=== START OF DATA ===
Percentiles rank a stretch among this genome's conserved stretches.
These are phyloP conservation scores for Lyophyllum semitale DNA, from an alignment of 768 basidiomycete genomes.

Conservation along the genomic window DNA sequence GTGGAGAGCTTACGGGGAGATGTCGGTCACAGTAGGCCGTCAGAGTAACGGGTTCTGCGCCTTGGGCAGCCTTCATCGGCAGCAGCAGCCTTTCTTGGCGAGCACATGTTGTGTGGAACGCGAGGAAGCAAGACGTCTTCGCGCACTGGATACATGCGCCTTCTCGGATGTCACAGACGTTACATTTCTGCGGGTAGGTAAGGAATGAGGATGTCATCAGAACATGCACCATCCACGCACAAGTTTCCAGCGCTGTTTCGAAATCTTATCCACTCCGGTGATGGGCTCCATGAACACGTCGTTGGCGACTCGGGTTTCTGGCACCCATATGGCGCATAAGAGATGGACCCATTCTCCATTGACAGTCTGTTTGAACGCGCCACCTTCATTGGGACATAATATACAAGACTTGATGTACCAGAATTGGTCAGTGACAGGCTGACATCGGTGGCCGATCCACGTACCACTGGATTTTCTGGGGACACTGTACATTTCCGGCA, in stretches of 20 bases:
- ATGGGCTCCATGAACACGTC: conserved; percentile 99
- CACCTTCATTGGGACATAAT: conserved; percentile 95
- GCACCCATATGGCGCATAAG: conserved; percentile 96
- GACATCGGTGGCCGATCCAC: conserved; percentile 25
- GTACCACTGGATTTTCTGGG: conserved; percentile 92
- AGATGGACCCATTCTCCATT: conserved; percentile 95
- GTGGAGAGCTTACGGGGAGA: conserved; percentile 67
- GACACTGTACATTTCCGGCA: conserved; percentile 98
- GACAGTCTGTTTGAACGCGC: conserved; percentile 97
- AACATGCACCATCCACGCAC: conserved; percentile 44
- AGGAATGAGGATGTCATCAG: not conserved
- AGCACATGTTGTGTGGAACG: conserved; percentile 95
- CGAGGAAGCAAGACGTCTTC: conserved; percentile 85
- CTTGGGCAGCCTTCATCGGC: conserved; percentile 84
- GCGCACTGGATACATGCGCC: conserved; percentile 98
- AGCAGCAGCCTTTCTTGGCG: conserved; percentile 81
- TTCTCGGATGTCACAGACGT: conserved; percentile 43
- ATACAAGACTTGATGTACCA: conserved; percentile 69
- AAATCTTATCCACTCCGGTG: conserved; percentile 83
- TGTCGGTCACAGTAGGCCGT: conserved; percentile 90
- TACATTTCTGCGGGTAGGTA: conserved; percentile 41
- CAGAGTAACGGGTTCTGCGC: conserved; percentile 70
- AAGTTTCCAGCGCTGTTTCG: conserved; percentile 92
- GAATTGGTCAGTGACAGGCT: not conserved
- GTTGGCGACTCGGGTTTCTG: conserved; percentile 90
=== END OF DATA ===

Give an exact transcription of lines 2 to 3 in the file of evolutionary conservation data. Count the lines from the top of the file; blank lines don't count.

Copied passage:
These are phyloP conservation scores for Lyophyllum semitale DNA, from an alignment of 768 basidiomycete genomes.

Conservation along the genomic window DNA sequence GTGGAGAGCTTACGGGGAGATGTCGGTCACAGTAGGCCGTCAGAGTAACGGGTTCTGCGCCTTGGGCAGCCTTCATCGGCAGCAGCAGCCTTTCTTGGCGAGCACATGTTGTGTGGAACGCGAGGAAGCAAGACGTCTTCGCGCACTGGATACATGCGCCTTCTCGGATGTCACAGACGTTACATTTCTGCGGGTAGGTAAGGAATGAGGATGTCATCAGAACATGCACCATCCACGCACAAGTTTCCAGCGCTGTTTCGAAATCTTATCCACTCCGGTGATGGGCTCCATGAACACGTCGTTGGCGACTCGGGTTTCTGGCACCCATATGGCGCATAAGAGATGGACCCATTCTCCATTGACAGTCTGTTTGAACGCGCCACCTTCATTGGGACATAATATACAAGACTTGATGTACCAGAATTGGTCAGTGACAGGCTGACATCGGTGGCCGATCCACGTACCACTGGATTTTCTGGGGACACTGTACATTTCCGGCA, in stretches of 20 bases: